14.  Further, in reaching a judgement on such specific proposals, the effects of tall buildings on views should be only one of the many material considerations. Others should include the need for the development, regenerative effects, benefits to local communities and further opportunities created in the local area.


  15.  Clearly mistakes were made in earlier decades which colour our view of tall buildings today. The question is whether these mistakes would be repeated in the generation of tall buildings proposed today.

  16.  Many factors have changed since the 1960's. Architects, developers and planners have shown themselves more than capable of learning the lessons and contemporary developments benefit greatly from past experiences.

  17.  It is clearly not appropriate to create policy against tall buildings based solely on poor experiences in the past. It is interesting to note that some of the previous generations of tall buildings, such as Centrepoint and the BT Tower are—or are proposed—to become Listed.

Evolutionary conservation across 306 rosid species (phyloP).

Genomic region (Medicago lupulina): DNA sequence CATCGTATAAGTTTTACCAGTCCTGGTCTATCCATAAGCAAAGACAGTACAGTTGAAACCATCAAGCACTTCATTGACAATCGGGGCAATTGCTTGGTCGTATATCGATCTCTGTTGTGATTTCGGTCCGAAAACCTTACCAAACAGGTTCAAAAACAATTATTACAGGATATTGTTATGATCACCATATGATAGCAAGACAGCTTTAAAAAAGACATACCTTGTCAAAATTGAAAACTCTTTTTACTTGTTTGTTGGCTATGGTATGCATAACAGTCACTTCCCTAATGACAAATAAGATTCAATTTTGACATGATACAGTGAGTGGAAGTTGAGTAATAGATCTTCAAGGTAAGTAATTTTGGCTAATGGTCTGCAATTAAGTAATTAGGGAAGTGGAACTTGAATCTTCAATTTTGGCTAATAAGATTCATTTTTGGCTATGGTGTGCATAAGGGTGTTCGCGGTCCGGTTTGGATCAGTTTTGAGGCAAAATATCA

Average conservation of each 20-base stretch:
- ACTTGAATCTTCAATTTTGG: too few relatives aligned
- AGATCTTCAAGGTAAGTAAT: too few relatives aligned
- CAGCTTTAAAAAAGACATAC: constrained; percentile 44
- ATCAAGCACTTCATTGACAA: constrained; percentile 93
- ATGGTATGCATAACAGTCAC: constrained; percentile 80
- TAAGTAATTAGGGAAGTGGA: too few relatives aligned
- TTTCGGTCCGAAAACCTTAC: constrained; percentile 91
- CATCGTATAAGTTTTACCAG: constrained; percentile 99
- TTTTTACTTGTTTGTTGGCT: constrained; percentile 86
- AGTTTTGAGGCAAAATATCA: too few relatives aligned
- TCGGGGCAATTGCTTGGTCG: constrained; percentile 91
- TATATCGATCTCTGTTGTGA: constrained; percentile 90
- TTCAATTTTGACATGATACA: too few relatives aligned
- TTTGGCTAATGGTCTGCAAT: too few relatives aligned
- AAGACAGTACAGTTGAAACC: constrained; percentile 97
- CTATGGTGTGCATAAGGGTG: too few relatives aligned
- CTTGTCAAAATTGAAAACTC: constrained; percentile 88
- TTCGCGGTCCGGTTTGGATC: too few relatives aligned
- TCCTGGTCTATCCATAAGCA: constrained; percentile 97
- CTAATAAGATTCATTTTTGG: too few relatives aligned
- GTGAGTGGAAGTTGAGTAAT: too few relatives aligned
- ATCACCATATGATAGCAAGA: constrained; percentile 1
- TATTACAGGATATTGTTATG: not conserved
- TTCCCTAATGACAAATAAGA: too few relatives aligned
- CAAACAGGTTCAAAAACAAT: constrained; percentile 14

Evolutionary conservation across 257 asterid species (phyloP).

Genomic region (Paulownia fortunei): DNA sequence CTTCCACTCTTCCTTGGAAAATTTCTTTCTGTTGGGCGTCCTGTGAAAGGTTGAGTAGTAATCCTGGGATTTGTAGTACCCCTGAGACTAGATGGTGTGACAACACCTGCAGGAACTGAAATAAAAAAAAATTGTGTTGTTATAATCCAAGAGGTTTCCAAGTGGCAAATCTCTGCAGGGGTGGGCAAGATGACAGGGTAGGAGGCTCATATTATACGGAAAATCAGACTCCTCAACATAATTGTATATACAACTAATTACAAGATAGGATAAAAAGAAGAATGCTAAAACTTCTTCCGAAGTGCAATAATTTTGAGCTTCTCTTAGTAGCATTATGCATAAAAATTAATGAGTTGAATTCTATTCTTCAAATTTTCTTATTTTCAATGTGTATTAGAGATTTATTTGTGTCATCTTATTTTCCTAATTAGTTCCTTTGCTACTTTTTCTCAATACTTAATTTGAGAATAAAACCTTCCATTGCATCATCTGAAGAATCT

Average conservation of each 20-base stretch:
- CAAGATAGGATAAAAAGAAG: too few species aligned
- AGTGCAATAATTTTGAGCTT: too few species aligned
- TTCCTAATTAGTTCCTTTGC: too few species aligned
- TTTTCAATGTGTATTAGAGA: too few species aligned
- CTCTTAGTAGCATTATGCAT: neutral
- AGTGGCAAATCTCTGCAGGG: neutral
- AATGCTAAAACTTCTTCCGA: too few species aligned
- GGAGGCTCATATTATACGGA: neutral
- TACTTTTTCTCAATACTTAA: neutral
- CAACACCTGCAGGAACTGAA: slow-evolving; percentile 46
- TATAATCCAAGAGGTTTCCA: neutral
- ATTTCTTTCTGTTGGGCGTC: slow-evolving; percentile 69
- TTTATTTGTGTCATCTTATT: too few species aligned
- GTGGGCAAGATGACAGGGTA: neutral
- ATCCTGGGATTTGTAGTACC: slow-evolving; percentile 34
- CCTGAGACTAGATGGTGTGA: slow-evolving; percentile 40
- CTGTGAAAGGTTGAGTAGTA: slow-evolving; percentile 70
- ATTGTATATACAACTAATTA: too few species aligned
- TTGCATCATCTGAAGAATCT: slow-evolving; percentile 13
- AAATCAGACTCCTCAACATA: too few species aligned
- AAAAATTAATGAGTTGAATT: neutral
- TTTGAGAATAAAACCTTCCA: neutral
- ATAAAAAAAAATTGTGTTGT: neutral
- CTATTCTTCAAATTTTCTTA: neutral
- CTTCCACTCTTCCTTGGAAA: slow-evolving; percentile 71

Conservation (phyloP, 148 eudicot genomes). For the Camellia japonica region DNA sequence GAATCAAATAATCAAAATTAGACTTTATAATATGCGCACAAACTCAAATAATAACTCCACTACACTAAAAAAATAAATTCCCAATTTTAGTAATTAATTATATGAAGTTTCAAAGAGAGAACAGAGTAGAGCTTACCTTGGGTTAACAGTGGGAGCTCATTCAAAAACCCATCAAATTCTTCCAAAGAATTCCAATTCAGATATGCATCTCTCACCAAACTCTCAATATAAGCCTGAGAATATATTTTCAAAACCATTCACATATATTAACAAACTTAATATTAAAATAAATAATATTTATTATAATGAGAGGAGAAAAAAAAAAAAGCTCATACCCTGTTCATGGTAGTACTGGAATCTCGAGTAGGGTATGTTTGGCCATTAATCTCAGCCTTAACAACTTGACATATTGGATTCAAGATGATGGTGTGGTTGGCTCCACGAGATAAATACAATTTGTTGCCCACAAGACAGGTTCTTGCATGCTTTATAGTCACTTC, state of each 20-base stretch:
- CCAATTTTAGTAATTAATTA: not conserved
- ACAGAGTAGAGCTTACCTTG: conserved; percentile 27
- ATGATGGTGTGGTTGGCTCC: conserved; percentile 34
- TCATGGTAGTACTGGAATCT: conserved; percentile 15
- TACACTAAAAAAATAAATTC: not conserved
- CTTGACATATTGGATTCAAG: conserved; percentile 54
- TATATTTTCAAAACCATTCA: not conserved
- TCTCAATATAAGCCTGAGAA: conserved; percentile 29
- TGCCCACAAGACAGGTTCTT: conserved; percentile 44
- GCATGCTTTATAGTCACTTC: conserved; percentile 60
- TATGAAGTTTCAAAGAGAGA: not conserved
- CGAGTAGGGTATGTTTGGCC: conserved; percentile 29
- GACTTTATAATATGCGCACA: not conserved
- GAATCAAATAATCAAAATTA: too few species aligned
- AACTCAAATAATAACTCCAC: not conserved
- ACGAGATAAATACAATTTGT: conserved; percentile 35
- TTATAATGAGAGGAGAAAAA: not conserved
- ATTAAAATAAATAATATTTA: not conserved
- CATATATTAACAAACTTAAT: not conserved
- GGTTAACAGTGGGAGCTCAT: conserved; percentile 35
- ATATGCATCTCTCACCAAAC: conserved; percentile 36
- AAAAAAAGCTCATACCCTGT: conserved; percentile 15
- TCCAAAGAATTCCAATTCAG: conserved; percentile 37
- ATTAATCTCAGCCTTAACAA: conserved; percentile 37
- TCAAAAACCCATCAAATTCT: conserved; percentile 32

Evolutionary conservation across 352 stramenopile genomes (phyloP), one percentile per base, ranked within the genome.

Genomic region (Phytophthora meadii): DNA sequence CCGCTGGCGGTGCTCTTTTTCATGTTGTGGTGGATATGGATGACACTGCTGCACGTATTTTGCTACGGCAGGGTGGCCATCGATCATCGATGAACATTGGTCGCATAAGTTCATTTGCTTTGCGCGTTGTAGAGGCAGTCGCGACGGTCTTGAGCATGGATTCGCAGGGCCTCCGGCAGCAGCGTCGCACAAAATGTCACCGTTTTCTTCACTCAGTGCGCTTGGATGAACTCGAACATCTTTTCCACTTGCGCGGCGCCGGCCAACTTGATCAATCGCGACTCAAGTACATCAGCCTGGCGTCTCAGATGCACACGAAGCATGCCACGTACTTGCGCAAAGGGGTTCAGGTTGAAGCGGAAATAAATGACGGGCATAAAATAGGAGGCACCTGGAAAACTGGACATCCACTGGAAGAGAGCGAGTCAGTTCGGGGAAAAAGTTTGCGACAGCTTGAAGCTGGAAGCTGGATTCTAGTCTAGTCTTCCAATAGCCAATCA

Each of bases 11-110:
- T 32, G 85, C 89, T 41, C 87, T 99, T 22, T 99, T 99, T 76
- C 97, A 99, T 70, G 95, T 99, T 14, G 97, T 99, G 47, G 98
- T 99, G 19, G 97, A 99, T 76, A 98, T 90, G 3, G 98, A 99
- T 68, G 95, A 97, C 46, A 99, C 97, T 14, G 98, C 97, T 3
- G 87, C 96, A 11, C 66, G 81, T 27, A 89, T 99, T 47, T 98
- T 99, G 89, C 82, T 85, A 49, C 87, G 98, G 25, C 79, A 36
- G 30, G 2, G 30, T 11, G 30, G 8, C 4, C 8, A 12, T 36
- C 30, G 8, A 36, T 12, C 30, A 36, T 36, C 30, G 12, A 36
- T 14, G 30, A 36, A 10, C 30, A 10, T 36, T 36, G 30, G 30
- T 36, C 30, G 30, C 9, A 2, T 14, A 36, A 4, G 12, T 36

18.  A key consequence of the lack of appropriate planning policy in earlier decades is the unacceptable "peppering" of individual tall buildings on most city skylines. This demonstrates the obvious necessity to protect the cohesion of the overall skyline of our cities. This will be an issue that prevails over several adjacent planning authorities.

  19.  In some parts of cities it may be appropriate to seek to cluster tall buildings so as to draw attention to a particular part of the City such as the Central Business District. In other situations a high quality mixed-use tall building may be acceptable on its own and indeed may even be less effective in terms of cohesive massing if other tall buildings are allowed nearby.

  20.  Clear guidance will be necessary and this should come from the authority with responsibility for the overall cohesion of planning policy in the city concerned. However, this guidance should not be exclusive to further proposals for centres of density and the relevant city authority should be required to review policy as major proposals that show other significant benefits are brought forward.